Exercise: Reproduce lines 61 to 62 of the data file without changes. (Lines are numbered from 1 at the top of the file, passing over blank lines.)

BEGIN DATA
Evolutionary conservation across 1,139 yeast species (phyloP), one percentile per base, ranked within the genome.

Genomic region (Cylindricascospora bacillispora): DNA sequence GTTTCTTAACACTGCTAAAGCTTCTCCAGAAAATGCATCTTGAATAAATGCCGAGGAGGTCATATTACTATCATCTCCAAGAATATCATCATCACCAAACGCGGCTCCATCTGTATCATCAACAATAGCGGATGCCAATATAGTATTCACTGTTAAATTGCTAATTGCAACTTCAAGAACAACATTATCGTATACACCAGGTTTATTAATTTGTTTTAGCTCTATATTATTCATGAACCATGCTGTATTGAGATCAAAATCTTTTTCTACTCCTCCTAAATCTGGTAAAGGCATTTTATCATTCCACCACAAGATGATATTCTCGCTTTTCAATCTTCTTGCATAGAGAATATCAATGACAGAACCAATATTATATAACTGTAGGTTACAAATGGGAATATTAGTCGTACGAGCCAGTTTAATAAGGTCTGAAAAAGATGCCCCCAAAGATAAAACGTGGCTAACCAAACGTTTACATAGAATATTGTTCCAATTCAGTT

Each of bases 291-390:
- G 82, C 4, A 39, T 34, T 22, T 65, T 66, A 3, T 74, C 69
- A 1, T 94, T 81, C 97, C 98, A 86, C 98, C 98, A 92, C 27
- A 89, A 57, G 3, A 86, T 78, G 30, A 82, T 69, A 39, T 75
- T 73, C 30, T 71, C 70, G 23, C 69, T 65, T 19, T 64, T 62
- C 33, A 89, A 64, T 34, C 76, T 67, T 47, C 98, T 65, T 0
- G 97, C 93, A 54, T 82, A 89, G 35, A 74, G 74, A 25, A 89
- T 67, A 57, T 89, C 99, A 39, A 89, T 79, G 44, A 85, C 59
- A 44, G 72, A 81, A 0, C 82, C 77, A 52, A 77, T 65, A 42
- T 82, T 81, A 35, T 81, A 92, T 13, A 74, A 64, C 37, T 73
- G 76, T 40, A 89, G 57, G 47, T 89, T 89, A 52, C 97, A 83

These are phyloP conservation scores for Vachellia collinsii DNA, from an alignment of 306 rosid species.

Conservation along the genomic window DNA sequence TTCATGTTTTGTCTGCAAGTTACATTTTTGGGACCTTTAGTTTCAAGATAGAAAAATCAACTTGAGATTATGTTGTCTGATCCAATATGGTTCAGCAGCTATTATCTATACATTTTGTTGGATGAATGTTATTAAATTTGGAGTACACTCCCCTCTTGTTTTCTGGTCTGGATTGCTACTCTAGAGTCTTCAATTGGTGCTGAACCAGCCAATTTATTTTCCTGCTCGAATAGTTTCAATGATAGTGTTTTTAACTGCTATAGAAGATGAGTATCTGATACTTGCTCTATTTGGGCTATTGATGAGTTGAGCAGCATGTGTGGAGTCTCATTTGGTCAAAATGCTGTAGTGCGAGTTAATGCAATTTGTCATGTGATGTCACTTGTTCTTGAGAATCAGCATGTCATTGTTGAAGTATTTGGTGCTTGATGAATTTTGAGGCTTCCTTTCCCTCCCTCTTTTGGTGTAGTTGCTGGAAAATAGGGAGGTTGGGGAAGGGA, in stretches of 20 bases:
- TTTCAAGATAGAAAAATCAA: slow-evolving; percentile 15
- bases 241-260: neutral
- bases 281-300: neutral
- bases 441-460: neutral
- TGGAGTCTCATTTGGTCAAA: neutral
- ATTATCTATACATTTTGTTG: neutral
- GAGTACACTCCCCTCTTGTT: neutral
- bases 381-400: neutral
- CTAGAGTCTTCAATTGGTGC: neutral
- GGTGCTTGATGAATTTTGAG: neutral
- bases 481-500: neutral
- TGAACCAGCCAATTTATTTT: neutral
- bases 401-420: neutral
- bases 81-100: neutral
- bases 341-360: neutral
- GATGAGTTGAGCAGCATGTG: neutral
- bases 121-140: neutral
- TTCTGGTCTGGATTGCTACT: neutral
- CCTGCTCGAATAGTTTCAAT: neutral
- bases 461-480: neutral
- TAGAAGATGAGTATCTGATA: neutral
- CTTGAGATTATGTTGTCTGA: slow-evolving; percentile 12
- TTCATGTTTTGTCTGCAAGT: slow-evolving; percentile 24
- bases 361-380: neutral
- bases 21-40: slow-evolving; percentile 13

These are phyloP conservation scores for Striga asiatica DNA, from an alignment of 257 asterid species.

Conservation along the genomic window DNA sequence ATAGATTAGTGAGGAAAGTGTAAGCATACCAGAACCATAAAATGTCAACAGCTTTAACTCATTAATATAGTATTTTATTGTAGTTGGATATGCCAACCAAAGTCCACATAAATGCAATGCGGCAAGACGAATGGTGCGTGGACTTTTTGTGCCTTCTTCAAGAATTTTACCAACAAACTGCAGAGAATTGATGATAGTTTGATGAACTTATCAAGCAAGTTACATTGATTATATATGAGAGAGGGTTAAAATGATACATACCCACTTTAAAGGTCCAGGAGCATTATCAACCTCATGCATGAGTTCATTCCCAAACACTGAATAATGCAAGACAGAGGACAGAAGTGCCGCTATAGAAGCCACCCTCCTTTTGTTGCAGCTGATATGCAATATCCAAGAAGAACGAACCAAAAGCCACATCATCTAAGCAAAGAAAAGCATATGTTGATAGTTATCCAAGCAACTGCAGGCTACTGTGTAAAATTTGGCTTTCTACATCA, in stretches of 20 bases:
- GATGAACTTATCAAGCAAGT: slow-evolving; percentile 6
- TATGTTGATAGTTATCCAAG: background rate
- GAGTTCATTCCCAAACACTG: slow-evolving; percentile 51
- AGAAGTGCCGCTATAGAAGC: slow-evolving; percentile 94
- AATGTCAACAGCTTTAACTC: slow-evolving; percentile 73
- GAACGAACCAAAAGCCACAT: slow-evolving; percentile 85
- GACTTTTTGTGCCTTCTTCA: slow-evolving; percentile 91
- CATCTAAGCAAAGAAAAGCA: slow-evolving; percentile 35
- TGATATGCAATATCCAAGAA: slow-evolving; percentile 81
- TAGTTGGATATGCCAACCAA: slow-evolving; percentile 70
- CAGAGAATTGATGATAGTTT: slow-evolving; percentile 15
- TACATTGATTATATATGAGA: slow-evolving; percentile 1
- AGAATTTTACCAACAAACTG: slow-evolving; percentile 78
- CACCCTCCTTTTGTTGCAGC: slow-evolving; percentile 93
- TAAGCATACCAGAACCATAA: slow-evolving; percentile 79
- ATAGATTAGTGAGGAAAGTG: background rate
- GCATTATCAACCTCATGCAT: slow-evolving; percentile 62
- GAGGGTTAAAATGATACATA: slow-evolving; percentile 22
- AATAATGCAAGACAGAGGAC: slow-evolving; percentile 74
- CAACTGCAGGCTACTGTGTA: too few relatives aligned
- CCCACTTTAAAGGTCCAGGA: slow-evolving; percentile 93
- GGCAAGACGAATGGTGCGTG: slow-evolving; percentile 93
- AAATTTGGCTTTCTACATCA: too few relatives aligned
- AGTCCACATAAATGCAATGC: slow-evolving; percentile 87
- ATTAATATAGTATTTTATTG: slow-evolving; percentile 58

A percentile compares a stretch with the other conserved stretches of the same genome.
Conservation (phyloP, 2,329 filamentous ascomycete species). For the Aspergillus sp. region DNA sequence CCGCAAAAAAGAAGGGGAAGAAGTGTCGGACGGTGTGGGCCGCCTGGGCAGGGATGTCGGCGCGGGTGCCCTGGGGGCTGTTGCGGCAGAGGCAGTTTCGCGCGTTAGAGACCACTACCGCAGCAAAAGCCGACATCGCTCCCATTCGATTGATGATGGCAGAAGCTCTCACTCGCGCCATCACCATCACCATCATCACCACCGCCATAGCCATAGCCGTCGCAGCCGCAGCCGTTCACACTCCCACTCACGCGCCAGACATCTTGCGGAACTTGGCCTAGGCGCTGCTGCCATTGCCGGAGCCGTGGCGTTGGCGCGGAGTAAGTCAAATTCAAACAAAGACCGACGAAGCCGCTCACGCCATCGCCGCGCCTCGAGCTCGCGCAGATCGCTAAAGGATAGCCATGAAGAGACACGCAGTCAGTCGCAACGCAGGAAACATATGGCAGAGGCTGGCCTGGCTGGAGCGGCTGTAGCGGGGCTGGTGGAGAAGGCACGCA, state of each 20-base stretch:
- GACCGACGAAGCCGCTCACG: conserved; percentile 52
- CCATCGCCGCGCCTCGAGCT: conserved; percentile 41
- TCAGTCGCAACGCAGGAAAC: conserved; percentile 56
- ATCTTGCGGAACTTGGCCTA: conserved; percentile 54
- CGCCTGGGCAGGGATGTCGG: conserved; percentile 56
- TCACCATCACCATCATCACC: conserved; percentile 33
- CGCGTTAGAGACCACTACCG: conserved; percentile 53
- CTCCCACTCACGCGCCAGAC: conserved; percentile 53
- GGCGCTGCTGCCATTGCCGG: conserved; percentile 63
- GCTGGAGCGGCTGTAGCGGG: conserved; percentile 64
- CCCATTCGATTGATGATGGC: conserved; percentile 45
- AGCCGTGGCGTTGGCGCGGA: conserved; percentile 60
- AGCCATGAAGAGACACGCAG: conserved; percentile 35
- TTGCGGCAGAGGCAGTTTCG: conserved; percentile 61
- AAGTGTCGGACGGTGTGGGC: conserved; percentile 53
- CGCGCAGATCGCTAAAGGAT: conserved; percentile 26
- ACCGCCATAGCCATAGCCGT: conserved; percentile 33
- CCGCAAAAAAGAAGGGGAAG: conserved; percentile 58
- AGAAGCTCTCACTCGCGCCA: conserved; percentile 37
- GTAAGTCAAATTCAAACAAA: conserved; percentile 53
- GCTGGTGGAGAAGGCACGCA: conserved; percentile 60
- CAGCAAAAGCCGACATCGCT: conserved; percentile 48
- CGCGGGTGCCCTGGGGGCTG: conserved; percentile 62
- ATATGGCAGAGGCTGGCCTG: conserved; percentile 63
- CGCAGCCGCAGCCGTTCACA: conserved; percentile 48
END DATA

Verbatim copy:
- AATAATGCAAGACAGAGGAC: slow-evolving; percentile 74
- CAACTGCAGGCTACTGTGTA: too few relatives aligned